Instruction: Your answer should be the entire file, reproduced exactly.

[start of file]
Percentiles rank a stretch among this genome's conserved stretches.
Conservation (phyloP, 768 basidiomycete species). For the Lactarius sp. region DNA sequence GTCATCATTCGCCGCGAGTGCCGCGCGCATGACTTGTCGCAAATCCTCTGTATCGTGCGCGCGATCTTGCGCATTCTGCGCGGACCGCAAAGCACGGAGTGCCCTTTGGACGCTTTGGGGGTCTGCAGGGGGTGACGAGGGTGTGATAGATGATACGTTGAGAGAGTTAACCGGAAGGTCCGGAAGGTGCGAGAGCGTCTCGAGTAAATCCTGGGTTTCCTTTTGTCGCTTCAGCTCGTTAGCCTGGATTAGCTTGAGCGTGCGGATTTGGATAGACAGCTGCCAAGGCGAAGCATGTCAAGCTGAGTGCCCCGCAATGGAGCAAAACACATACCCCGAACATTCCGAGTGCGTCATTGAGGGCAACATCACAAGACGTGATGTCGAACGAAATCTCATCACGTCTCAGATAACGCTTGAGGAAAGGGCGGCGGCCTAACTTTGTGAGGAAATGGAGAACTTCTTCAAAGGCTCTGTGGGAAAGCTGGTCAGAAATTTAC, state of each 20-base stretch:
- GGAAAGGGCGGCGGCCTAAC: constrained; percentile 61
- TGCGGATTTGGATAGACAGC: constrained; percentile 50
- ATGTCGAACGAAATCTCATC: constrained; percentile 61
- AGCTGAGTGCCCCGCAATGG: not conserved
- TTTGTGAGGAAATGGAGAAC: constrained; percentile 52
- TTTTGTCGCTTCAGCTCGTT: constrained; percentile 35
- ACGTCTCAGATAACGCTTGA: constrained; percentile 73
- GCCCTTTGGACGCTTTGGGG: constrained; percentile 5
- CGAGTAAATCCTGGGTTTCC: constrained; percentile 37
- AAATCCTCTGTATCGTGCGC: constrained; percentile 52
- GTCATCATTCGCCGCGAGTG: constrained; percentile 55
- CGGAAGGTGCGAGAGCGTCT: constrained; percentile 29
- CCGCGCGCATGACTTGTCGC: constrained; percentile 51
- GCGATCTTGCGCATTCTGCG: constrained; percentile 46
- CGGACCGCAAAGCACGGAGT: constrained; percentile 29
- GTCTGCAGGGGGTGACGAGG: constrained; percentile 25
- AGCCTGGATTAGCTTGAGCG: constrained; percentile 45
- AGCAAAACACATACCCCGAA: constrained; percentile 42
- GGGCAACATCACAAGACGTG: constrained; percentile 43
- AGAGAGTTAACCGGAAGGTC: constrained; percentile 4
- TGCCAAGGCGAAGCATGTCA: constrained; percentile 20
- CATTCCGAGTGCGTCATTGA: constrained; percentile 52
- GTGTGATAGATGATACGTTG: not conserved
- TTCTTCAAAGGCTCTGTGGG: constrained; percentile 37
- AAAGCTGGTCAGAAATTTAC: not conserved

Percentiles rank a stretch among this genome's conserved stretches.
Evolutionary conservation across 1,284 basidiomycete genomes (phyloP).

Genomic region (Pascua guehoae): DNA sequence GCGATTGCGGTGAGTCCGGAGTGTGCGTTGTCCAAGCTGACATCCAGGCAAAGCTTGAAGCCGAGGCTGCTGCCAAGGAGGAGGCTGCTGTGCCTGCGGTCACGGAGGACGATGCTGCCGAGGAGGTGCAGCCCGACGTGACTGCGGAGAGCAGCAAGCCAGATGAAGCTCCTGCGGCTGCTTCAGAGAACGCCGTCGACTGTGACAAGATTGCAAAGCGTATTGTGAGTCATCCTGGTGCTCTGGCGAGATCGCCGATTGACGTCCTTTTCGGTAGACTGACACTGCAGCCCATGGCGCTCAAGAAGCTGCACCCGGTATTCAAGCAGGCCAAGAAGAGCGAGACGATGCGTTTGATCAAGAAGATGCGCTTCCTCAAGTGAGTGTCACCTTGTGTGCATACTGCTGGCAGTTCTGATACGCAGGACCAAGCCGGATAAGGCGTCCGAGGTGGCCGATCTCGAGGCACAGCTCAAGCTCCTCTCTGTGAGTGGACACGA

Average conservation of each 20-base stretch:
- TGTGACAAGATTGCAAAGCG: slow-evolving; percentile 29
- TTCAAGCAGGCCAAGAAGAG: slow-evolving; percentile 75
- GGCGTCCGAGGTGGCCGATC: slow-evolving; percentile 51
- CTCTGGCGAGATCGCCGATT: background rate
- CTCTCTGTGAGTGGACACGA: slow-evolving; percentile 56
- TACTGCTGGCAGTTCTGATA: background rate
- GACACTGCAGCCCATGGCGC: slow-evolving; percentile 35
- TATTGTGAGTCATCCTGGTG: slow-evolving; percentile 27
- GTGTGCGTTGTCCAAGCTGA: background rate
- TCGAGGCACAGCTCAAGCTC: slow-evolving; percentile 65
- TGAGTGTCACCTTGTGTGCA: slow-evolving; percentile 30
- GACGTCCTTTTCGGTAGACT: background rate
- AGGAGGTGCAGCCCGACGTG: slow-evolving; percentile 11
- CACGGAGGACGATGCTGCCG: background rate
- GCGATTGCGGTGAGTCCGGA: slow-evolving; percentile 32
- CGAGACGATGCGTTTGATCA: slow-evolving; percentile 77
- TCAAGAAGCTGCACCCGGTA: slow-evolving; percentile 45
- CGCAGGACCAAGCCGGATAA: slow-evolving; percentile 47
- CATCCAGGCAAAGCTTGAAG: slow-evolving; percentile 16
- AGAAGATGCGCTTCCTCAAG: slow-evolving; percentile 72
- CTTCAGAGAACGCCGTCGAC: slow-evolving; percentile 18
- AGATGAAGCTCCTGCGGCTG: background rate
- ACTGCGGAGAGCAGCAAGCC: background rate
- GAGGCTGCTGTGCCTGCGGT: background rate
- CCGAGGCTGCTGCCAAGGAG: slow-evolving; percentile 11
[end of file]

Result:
Percentiles rank a stretch among this genome's conserved stretches.
Conservation (phyloP, 768 basidiomycete species). For the Lactarius sp. region DNA sequence GTCATCATTCGCCGCGAGTGCCGCGCGCATGACTTGTCGCAAATCCTCTGTATCGTGCGCGCGATCTTGCGCATTCTGCGCGGACCGCAAAGCACGGAGTGCCCTTTGGACGCTTTGGGGGTCTGCAGGGGGTGACGAGGGTGTGATAGATGATACGTTGAGAGAGTTAACCGGAAGGTCCGGAAGGTGCGAGAGCGTCTCGAGTAAATCCTGGGTTTCCTTTTGTCGCTTCAGCTCGTTAGCCTGGATTAGCTTGAGCGTGCGGATTTGGATAGACAGCTGCCAAGGCGAAGCATGTCAAGCTGAGTGCCCCGCAATGGAGCAAAACACATACCCCGAACATTCCGAGTGCGTCATTGAGGGCAACATCACAAGACGTGATGTCGAACGAAATCTCATCACGTCTCAGATAACGCTTGAGGAAAGGGCGGCGGCCTAACTTTGTGAGGAAATGGAGAACTTCTTCAAAGGCTCTGTGGGAAAGCTGGTCAGAAATTTAC, state of each 20-base stretch:
- GGAAAGGGCGGCGGCCTAAC: constrained; percentile 61
- TGCGGATTTGGATAGACAGC: constrained; percentile 50
- ATGTCGAACGAAATCTCATC: constrained; percentile 61
- AGCTGAGTGCCCCGCAATGG: not conserved
- TTTGTGAGGAAATGGAGAAC: constrained; percentile 52
- TTTTGTCGCTTCAGCTCGTT: constrained; percentile 35
- ACGTCTCAGATAACGCTTGA: constrained; percentile 73
- GCCCTTTGGACGCTTTGGGG: constrained; percentile 5
- CGAGTAAATCCTGGGTTTCC: constrained; percentile 37
- AAATCCTCTGTATCGTGCGC: constrained; percentile 52
- GTCATCATTCGCCGCGAGTG: constrained; percentile 55
- CGGAAGGTGCGAGAGCGTCT: constrained; percentile 29
- CCGCGCGCATGACTTGTCGC: constrained; percentile 51
- GCGATCTTGCGCATTCTGCG: constrained; percentile 46
- CGGACCGCAAAGCACGGAGT: constrained; percentile 29
- GTCTGCAGGGGGTGACGAGG: constrained; percentile 25
- AGCCTGGATTAGCTTGAGCG: constrained; percentile 45
- AGCAAAACACATACCCCGAA: constrained; percentile 42
- GGGCAACATCACAAGACGTG: constrained; percentile 43
- AGAGAGTTAACCGGAAGGTC: constrained; percentile 4
- TGCCAAGGCGAAGCATGTCA: constrained; percentile 20
- CATTCCGAGTGCGTCATTGA: constrained; percentile 52
- GTGTGATAGATGATACGTTG: not conserved
- TTCTTCAAAGGCTCTGTGGG: constrained; percentile 37
- AAAGCTGGTCAGAAATTTAC: not conserved

Percentiles rank a stretch among this genome's conserved stretches.
Evolutionary conservation across 1,284 basidiomycete genomes (phyloP).

Genomic region (Pascua guehoae): DNA sequence GCGATTGCGGTGAGTCCGGAGTGTGCGTTGTCCAAGCTGACATCCAGGCAAAGCTTGAAGCCGAGGCTGCTGCCAAGGAGGAGGCTGCTGTGCCTGCGGTCACGGAGGACGATGCTGCCGAGGAGGTGCAGCCCGACGTGACTGCGGAGAGCAGCAAGCCAGATGAAGCTCCTGCGGCTGCTTCAGAGAACGCCGTCGACTGTGACAAGATTGCAAAGCGTATTGTGAGTCATCCTGGTGCTCTGGCGAGATCGCCGATTGACGTCCTTTTCGGTAGACTGACACTGCAGCCCATGGCGCTCAAGAAGCTGCACCCGGTATTCAAGCAGGCCAAGAAGAGCGAGACGATGCGTTTGATCAAGAAGATGCGCTTCCTCAAGTGAGTGTCACCTTGTGTGCATACTGCTGGCAGTTCTGATACGCAGGACCAAGCCGGATAAGGCGTCCGAGGTGGCCGATCTCGAGGCACAGCTCAAGCTCCTCTCTGTGAGTGGACACGA

Average conservation of each 20-base stretch:
- TGTGACAAGATTGCAAAGCG: slow-evolving; percentile 29
- TTCAAGCAGGCCAAGAAGAG: slow-evolving; percentile 75
- GGCGTCCGAGGTGGCCGATC: slow-evolving; percentile 51
- CTCTGGCGAGATCGCCGATT: background rate
- CTCTCTGTGAGTGGACACGA: slow-evolving; percentile 56
- TACTGCTGGCAGTTCTGATA: background rate
- GACACTGCAGCCCATGGCGC: slow-evolving; percentile 35
- TATTGTGAGTCATCCTGGTG: slow-evolving; percentile 27
- GTGTGCGTTGTCCAAGCTGA: background rate
- TCGAGGCACAGCTCAAGCTC: slow-evolving; percentile 65
- TGAGTGTCACCTTGTGTGCA: slow-evolving; percentile 30
- GACGTCCTTTTCGGTAGACT: background rate
- AGGAGGTGCAGCCCGACGTG: slow-evolving; percentile 11
- CACGGAGGACGATGCTGCCG: background rate
- GCGATTGCGGTGAGTCCGGA: slow-evolving; percentile 32
- CGAGACGATGCGTTTGATCA: slow-evolving; percentile 77
- TCAAGAAGCTGCACCCGGTA: slow-evolving; percentile 45
- CGCAGGACCAAGCCGGATAA: slow-evolving; percentile 47
- CATCCAGGCAAAGCTTGAAG: slow-evolving; percentile 16
- AGAAGATGCGCTTCCTCAAG: slow-evolving; percentile 72
- CTTCAGAGAACGCCGTCGAC: slow-evolving; percentile 18
- AGATGAAGCTCCTGCGGCTG: background rate
- ACTGCGGAGAGCAGCAAGCC: background rate
- GAGGCTGCTGTGCCTGCGGT: background rate
- CCGAGGCTGCTGCCAAGGAG: slow-evolving; percentile 11